HarbourVest Global Private Equity (HVPE) has transitioned from the Specialist Fund Market to the main market of the London Stock Exchange.
Shares began trading Wednesday. HVPE’s market quote on the LSE has been redenominated into sterling. This makes the company eligible for inclusion in the FTSE All Share index, which would open its shares to index tracker funds.
HVPE’s listing on Euronext Amsterdam is not affected, and the company’s functional currency will remain the US dollar, according to a company statement.
As well as increasing liquidity in its share trading and narrowing the discount between its net asset value – $16.29 at 31 July – and its share price, the aim of the move is to broaden the appeal of HVPE stock and improve its ability to market its shares to retail investors.
Speaking after the listing, HVPE chairman Sir Michael Bunbury called the listing a “new and exciting chapter” for the firm, opening the investment company up to “people of more modest means who want to have an exposure to private equity”.
Retail investors are playing an increasingly key role in the private equity landscape. According to Palico research, in the last five years family offices and high net worth individuals with more than $10 million to invest increased their average private equity allocation from 19 percent to 29 percent of their own portfolio assets, as reported by Private Equity International.
“We want to normalise our position within our peers, most of which are main market-listed. We’ll be more level with the likes of Pantheon and more attractive to retail investors,” HVPE associate director Richard Hickman told PEI in July.
There are no immediate plans to raise capital following the move, Hickman said Wednesday.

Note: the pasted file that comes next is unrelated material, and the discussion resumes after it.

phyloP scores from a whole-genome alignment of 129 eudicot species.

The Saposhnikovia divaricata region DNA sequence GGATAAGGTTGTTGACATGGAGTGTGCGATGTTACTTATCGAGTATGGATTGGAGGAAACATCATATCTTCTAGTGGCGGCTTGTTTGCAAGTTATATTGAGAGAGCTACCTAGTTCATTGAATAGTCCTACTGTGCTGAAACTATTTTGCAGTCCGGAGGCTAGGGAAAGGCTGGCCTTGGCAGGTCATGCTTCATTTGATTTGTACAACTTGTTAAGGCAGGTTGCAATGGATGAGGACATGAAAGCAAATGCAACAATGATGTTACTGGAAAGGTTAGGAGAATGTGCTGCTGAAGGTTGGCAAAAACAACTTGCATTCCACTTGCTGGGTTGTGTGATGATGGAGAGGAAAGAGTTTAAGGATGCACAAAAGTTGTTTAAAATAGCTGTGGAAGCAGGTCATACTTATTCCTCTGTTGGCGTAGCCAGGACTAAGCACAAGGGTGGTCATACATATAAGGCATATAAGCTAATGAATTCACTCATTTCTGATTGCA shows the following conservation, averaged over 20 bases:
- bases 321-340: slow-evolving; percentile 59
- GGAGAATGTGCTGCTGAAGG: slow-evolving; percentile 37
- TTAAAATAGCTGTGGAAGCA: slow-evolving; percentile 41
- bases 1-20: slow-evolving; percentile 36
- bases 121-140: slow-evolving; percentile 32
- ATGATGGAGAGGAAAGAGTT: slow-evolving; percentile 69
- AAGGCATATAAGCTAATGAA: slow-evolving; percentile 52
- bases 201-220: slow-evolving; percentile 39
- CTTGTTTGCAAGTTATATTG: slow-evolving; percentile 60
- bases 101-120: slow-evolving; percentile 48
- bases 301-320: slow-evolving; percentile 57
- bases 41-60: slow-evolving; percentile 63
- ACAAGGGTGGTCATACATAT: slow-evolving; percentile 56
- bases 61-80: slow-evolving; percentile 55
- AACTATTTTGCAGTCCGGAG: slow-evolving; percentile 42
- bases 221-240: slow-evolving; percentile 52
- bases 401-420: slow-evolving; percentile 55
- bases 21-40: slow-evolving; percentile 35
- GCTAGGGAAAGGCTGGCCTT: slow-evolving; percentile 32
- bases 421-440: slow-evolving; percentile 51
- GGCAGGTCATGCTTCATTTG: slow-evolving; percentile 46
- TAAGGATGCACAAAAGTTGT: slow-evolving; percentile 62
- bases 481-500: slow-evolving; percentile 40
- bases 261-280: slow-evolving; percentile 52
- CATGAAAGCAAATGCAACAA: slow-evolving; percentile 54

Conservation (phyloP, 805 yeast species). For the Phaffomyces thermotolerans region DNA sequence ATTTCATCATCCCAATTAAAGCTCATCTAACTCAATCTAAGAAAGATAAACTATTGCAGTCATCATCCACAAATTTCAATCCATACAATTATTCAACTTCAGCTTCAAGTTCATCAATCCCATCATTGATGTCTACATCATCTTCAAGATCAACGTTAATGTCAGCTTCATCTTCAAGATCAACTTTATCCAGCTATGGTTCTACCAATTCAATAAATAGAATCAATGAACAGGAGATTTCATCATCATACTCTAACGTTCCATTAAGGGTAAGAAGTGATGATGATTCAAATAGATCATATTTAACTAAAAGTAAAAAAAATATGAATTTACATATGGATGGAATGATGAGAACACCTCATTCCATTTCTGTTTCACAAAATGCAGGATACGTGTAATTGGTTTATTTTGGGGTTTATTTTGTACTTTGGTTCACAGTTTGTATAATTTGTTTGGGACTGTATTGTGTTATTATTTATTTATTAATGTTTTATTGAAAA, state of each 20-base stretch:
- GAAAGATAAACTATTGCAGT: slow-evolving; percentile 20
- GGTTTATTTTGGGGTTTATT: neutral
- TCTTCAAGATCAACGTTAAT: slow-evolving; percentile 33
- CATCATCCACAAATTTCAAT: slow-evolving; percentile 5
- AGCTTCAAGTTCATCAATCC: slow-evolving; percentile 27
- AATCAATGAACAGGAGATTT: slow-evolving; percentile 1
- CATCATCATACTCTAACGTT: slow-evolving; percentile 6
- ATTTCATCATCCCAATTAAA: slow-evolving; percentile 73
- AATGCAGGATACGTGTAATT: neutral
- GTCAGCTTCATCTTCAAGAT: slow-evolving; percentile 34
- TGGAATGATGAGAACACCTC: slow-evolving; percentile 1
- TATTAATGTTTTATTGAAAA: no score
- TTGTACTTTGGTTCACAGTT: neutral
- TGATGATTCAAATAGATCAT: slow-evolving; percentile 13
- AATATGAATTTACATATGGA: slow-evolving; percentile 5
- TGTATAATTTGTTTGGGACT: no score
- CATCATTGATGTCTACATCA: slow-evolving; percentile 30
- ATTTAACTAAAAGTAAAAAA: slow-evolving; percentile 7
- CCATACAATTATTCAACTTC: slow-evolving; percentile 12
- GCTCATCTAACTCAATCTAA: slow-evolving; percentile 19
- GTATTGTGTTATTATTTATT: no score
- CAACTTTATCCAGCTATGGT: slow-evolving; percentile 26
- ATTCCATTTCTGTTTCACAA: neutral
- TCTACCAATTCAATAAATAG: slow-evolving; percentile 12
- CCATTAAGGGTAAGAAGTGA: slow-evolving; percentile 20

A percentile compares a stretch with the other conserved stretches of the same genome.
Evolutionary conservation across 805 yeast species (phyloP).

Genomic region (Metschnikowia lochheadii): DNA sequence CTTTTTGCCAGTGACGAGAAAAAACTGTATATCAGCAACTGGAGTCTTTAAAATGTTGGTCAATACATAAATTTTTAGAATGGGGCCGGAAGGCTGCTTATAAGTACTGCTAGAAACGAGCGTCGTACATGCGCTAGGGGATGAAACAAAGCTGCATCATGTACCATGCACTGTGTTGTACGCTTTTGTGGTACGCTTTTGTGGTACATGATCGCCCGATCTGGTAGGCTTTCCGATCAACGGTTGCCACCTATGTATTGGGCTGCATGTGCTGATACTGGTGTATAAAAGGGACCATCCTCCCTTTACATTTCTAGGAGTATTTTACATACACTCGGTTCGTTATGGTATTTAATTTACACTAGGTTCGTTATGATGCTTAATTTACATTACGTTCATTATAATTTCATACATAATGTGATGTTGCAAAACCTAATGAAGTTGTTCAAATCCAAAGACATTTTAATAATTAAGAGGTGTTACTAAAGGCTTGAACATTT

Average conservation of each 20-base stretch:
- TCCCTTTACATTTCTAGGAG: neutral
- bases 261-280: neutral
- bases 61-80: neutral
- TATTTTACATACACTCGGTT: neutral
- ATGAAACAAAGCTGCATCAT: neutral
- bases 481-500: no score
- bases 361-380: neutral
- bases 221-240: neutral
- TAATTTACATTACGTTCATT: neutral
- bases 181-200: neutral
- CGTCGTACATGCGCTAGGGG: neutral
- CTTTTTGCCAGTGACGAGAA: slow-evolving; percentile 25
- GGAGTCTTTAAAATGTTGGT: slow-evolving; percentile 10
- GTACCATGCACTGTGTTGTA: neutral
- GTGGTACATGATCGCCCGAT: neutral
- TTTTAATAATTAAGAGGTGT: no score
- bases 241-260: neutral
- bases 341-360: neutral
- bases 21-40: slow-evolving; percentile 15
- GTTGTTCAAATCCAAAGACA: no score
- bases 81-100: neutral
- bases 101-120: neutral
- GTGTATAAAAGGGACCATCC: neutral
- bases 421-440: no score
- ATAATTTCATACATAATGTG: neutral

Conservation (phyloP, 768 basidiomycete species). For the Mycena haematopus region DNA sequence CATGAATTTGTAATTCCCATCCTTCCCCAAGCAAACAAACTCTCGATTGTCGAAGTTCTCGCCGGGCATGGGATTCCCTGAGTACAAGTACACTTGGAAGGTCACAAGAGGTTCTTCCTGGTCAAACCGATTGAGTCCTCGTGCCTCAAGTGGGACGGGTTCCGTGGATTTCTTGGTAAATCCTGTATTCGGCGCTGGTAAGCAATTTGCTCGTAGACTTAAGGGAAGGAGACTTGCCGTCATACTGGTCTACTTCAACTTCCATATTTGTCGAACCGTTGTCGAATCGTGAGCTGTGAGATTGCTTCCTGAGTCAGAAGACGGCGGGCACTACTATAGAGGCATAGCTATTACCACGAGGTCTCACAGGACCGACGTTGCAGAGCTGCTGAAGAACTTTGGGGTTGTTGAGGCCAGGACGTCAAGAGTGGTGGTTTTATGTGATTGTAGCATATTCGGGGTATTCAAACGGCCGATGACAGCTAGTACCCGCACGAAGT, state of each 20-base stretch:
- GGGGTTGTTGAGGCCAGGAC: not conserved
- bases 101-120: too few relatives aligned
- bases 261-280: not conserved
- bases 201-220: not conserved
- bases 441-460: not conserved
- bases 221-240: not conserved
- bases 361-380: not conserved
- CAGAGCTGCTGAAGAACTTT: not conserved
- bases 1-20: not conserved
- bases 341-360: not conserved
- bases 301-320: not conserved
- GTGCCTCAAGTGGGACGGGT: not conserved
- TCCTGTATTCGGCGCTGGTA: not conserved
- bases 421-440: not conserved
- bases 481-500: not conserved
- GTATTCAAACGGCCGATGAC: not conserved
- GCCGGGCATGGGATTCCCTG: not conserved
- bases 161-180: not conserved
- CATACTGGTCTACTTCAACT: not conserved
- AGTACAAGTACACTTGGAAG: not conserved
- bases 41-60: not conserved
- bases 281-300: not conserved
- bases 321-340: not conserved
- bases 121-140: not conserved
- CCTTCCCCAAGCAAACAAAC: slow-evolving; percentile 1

Following the move, Andrea Lowe, CEO of LPEQ, the association of listed private equity firms, told PEI that as well as helping the liquidity of HVPE shares, listing on the main market will provide a boost to the listed private equity sector more broadly.
“HarbourVest is a very highly-regarded global private equity manager. This makes their shares available to an even wider group of investors, and raises the profile of accessing private equity through listed vehicles in the UK and beyond,” Lowe said.
“There are a number of institutions that have no private equity investment at all, including some UK pension funds. [Investing in listed private equity vehicles] would be a very good way for them to get to know the asset class, still have liquidity, and [it’s] much more administratively simple than having to manage the cash flows that you would do as a limited partner.”
Following an IPO on Euronext Amsterdam in 2007, HVPE listed on the London-based Specialist Fund Market in 2010. Moving to the main index required the firm to reduce its US shareholding to less than 50 percent, which it achieved earlier this year. This was the biggest hurdle the company had to overcome, Bunbury said.
HVPE invests in and alongside HarbourVest-managed funds in primary, secondary and direct co-investments. HVPE takes a stake of at least 5 percent and no more than 35 percent in each HarbourVest fund, Hickman said.
As at 31 July primary commitments accounted for 49 percent of HVPE’s portfolio, secondary commitments accounted for 36 percent and direct investments made up 15 percent. The long-term aim is to increase primary commitments to 60 percent and decrease secondary exposure to 25 percent, Hickman told PEI.
HVPE also intends to increase its exposure to Europe in the long-term. Currently the company has 66 percent of its portfolio in the US and 19 percent in Europe, but intends to move this toward 25 percent in Europe and 60 percent in the US.
HVPE holds $136 million of cash on its balance sheet and an available credit facility of $300 million. As at 31 July it has an investment pipeline of $948 million of unfunded commitments.